Trump Administration Finds A New Way To Fight With The UK

May said she was "disappointed" with the U.S. decision to massively tax a key Northern Ireland job creator.

The special relationship just got a little less special.

The U.S. Department of Commerce issued a ruling Tuesday that would slap a massive import tax on passenger planes built by Bombardier, one of Northern Ireland’s biggest employers, and U.K. Prime Minister Theresa May is not pleased.

In a tweet on Wednesday, May said that she was “bitterly disappointed” by the 220-percent import duty, but would continue to work with the company to protect jobs. Bombardier is based in Montreal, but employs thousands of people in Northern Ireland.

Commerce Secretary Wilbur Ross said that foreign governments subsidizing goods is an issue that President Donald Trump’s administration takes seriously. “The U.S. values its relationships with Canada, but even our closest allies must play by the rules,” Ross said Tuesday in a statement. “We will continue to evaluate and verify the accuracy of this preliminary determination.”

U.K. Defense Secretary Michael Fallon fired back on Wednesday by warning that the decision, which May had lobbied Trump on, could “jeopardize” future agreements with Boeing, Bombardier’s U.S.-based rival.

A Bombardier C Series plane.
A Bombardier C Series plane.

The rift began when, in 2016, Delta secured a deal to bring Bombardier’s C series to the U.S. market. Boeing filed a complaint earlier this year claiming that the airline’s order for dozens of Bombardier planes is an example of “dumping,” meaning that they’re brought to the U.S. at low cost ― subsidized by the Canadian government ― to gain market share. 

“The magnitude of the proposed duty is absurd and divorced from the reality about the financing of multibillion-dollar aircraft program,” Bombardier said in a statement Tuesday. The company contends that the plane it’s trying to import is “more efficient, more comfortable, and quieter.”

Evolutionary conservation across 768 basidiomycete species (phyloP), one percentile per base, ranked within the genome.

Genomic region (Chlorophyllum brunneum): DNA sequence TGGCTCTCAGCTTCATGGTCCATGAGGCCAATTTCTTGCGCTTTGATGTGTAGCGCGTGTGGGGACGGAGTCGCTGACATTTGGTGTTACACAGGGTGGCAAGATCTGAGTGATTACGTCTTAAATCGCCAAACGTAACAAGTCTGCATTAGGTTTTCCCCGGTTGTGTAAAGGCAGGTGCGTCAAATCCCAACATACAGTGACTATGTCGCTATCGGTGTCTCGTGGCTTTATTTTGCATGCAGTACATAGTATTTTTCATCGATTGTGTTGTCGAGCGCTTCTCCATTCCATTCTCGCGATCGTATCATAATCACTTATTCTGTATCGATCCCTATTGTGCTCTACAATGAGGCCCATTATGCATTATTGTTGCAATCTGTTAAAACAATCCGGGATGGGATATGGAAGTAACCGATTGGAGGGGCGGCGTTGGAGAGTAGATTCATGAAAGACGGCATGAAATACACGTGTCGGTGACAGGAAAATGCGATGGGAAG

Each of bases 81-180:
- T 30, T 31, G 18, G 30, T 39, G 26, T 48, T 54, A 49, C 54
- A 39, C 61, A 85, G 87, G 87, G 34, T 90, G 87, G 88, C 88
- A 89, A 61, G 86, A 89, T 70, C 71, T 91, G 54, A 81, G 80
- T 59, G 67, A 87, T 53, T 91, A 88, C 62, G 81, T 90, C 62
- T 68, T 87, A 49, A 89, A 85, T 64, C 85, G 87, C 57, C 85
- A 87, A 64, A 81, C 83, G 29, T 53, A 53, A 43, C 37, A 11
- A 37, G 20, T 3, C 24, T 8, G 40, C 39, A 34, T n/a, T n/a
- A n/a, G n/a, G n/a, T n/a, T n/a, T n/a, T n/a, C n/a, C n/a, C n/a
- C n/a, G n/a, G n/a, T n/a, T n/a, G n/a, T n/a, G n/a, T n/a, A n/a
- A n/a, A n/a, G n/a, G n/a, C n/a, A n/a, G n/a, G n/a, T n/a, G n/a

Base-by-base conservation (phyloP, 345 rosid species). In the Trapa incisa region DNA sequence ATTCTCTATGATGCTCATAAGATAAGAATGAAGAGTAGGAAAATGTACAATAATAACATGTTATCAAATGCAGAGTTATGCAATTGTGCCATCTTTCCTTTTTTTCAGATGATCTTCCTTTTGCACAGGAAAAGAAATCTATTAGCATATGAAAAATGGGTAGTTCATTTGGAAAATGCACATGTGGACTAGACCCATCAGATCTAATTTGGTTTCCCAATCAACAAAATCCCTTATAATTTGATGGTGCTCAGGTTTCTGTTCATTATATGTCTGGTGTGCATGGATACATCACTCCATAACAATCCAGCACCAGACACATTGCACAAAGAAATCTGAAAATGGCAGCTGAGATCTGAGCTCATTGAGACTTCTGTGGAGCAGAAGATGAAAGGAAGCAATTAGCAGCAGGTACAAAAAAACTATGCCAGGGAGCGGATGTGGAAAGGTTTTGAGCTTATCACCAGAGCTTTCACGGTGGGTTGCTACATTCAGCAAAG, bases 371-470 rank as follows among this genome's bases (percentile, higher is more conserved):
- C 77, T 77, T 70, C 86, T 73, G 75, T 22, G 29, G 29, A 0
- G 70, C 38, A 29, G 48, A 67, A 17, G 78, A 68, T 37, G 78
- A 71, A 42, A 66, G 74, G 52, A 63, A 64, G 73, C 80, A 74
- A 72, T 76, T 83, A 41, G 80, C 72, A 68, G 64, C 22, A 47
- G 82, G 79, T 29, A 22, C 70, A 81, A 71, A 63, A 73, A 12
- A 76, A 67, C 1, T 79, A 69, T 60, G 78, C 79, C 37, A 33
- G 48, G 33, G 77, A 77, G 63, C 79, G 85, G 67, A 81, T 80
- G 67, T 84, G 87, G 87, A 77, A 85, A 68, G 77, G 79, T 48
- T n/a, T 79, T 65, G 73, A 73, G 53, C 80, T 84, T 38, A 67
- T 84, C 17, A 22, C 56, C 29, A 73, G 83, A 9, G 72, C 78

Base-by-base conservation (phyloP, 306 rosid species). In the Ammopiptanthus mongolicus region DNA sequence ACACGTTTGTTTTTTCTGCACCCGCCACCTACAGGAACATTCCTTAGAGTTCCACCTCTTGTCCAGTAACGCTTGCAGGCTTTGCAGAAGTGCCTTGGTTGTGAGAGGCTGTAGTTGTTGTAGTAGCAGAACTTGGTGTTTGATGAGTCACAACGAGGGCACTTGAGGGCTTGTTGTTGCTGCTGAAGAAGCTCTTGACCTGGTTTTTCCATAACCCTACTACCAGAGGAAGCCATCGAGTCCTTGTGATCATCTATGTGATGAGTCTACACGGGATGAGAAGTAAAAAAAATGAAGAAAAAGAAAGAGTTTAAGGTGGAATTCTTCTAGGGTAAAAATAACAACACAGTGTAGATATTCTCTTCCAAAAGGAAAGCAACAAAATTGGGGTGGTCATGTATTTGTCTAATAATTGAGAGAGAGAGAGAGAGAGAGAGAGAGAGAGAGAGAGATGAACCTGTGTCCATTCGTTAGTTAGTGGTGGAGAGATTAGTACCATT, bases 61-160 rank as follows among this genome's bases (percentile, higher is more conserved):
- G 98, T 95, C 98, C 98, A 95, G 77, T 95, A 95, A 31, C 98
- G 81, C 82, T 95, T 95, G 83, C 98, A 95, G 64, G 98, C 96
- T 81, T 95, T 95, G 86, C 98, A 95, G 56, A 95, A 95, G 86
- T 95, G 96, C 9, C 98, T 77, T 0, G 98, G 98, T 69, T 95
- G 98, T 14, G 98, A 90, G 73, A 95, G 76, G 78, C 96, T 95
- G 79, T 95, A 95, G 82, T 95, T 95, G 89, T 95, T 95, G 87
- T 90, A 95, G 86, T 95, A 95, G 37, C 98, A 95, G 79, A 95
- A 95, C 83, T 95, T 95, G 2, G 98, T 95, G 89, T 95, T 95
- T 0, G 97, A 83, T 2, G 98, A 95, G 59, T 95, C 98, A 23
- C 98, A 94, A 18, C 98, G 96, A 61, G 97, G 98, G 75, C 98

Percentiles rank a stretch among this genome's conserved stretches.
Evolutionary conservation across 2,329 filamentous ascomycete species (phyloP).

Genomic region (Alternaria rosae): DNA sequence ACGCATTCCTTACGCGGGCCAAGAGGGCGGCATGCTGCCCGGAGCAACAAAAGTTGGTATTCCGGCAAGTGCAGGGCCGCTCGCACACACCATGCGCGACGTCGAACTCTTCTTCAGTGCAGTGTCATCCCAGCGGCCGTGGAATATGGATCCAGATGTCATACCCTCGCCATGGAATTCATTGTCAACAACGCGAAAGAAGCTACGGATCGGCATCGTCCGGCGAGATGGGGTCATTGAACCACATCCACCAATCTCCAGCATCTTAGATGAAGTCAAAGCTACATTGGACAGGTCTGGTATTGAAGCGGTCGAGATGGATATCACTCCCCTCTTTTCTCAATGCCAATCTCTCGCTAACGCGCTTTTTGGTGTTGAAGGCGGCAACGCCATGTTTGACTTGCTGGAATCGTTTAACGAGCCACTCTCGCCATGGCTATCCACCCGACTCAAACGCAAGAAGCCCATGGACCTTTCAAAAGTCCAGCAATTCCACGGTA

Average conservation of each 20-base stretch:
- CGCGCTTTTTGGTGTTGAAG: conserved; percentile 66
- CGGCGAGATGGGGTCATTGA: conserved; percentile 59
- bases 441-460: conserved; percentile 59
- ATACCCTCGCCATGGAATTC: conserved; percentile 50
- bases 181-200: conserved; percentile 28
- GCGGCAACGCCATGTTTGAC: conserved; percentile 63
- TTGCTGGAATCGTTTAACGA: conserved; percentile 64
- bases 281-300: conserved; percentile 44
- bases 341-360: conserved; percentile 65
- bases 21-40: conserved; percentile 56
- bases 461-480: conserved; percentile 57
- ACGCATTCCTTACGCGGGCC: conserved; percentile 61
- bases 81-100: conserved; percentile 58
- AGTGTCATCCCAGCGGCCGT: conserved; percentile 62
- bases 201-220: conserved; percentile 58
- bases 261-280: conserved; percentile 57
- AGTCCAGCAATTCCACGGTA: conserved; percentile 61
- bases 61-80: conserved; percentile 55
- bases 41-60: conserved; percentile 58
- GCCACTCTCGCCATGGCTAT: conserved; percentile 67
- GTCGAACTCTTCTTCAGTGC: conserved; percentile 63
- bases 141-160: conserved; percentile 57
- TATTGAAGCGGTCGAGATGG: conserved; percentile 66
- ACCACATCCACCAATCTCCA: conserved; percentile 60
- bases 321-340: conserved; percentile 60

It’s now up to the International Trade Commission to make a final decision next year.

The Bombardier disagreement is only the latest example of tension between the Trump administration and its allies across the pond. In May, U.S. Secretary of State Rex Tillerson was forced to apologize after intelligence officials leaked confidential information about the Manchester terror attack.  

Trump created another conflict after he criticized London Mayor Sadiq Khan’s response to terror attacks in the U.K. capital. British politicians of all stripes condemned the remarks, including May, who said Trump was “wrong” to have lashed out at Khan. Several U.K. officials, including Khan, have called on 10 Downing Street to cancel the U.S. president’s upcoming state visit.

Trump has put nationalist trade policies at the center of his agenda, opting to pull out of the landmark Trans-Pacific Partnership agreement days after taking office, and threatening to withdraw from the North American Free Trade Agreement. Ross penned an op-ed for The Washington Post last week in which he claimed that NAFTA is killing American jobs.